Report: AIDS in baby has gone into remission
Doctors now have convincing evidence that they put HIV into remission, hopefully for good, in a Mississippi baby born with the AIDS virus — a medical first that is prompting a new look at how hard and fast such cases should be treated.
The case was reported earlier this year but some doctors were skeptical that the baby was really infected rather than testing positive because of exposure to virus in the mom’s blood.
The new report, published online Wednesday by the New England Journal of Medicine, makes clear that the girl, now 3, was infected in the womb.
She was treated unusually aggressively and shows no active infection despite stopping AIDS medicines 18 months ago.
Doctors won’t call it a cure because they don’t know what proof or how much time is needed to declare someone free of HIV infection, long feared to be permanent.
“We want to be very cautious here. We’re calling it remission because we’d like to observe the child for a longer time and be absolutely sure there’s no rebound,” said Dr. Katherine Luzuriaga, a University of Massachusetts AIDS expert involved in the baby’s care.
The government’s top AIDS scientist, Dr. Anthony Fauci, director of the National Institute of Allergy and Infectious Diseases, agreed.
“At minimum, the baby is in a clear remission. It is possible that the baby has actually been cured. We don’t have a definition for cure as we do for certain cancers, where after five years or so you can be relatively certain the person is not going to go and relapse,” he said. A scientist at his institute did sophisticated tests that showed no active virus in the child.
A government-sponsored international study starting in January aims to test early treatment in babies born with HIV to see if the results in this case can be reproduced.
Most HIV-infected moms in the U.S. get AIDS medicines during pregnancy, which greatly cuts the chances they will pass the virus to their babies. But the Mississippi mom got no prenatal care and her HIV was discovered during labor. Doctors considered the baby to be at such high risk that they started the child on three powerful medicines 30 hours after birth, rather than waiting for a test to confirm infection as is usually done.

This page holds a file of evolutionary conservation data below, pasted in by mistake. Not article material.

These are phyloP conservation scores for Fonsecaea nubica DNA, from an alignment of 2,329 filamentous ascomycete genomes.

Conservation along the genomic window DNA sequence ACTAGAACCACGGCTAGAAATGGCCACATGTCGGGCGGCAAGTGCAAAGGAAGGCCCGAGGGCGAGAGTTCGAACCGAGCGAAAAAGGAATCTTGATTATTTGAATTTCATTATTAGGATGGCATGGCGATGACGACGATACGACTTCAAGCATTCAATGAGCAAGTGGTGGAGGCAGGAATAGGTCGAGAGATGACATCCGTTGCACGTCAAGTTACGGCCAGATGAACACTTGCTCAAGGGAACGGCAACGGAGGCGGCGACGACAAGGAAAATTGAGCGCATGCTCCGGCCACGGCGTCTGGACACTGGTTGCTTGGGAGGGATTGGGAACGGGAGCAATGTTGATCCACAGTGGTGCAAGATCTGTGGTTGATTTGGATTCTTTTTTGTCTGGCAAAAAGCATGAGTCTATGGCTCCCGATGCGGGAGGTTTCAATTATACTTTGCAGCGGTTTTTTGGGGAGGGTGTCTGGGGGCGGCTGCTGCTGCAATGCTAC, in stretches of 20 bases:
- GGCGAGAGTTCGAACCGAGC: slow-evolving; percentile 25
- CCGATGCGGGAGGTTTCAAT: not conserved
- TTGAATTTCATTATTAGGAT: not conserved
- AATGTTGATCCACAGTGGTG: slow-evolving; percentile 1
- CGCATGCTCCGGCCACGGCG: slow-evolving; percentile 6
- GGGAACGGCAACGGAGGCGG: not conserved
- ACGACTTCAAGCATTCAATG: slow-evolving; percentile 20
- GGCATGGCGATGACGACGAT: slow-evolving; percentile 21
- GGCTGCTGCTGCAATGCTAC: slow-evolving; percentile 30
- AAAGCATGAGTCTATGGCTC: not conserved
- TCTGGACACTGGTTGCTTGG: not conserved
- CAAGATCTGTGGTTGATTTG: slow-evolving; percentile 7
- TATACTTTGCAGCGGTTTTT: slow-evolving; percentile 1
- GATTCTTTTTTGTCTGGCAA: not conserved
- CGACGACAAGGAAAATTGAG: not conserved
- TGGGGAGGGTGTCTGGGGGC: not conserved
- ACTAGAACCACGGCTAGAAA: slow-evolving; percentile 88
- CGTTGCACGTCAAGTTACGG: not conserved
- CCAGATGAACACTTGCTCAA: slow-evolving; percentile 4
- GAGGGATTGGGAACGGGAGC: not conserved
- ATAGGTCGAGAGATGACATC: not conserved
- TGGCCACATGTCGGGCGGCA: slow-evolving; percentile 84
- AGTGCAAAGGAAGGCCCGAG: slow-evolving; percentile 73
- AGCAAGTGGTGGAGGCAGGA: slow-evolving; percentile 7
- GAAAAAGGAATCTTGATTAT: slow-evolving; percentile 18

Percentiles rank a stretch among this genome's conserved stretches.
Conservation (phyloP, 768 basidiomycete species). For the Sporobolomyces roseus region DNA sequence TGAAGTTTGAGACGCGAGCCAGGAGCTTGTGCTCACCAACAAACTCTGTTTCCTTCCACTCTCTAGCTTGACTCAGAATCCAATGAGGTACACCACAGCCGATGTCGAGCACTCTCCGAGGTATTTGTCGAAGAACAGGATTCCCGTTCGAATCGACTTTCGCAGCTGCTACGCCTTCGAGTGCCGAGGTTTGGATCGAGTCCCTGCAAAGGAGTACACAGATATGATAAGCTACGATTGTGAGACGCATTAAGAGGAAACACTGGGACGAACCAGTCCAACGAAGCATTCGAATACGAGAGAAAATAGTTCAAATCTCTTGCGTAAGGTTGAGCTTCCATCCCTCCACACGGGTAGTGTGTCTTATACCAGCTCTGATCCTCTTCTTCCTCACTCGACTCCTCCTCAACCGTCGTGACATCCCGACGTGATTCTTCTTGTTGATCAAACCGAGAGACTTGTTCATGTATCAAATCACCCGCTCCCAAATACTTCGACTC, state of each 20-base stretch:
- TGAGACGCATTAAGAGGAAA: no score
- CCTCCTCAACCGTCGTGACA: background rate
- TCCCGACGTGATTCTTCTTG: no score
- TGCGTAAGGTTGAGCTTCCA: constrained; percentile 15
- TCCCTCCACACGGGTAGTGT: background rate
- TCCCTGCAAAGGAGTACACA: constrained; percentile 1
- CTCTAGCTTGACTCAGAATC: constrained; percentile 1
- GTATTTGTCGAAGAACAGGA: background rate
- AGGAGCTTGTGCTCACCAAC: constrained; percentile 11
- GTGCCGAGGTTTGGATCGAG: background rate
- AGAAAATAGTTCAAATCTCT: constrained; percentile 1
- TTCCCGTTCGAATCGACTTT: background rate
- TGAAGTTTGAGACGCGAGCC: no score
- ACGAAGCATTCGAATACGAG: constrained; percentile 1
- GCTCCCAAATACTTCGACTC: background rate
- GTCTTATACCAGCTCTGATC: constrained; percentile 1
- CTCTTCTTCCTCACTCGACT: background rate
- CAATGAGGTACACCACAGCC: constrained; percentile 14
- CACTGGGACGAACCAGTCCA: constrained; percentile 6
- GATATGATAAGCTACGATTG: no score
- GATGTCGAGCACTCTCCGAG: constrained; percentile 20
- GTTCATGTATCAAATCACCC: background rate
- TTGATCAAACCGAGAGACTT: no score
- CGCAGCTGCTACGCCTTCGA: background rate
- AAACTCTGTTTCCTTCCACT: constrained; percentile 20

Within a month, the baby’s virus fell to undetectable levels. She remained on treatment until she was 18 months old when doctors lost contact with her. Ten months later when she returned, they could find no sign of infection even though the mom had stopped giving the child AIDS medicines.
Only one other person is thought to have been cured of HIV infection — a San Francisco man who had a bone marrow transplant in 2007 from a donor with natural resistance to HIV, and showed no sign of infection five years later.
In the Mississippi baby, “there’s no immune mechanism we can identify that would keep the virus in check” like that bone marrow donor, said another study author, Dr. Deborah Persaud of the Johns Hopkins Children’s Center, who helped investigate the case because she has researched treatment in children.
Dr. Peter Havens, pediatric HIV chief at Children’s Hospital of Wisconsin and a government adviser on HIV treatment guidelines, said the child may have an undiscovered genetic trait that helped her manage the virus.
“I’m just not convinced that her dramatic response would be replicable in a large population,” he said. It’s too soon to recommend treating other high-risk babies so aggressively without more study, he said.
In the upcoming study, doctors plan to give AIDS medicines for at least two years and watch for signs of remission before suspending treatment and seeing whether a remission results.
The Mississippi case “did open people’s eyes further” about a possible cure, Luzuriaga said.
“We might be able to intervene early and spare children a lifetime of therapy. That is the potential impact of this case.”
Online: AIDS information: http://www.aidsinfo.nih.gov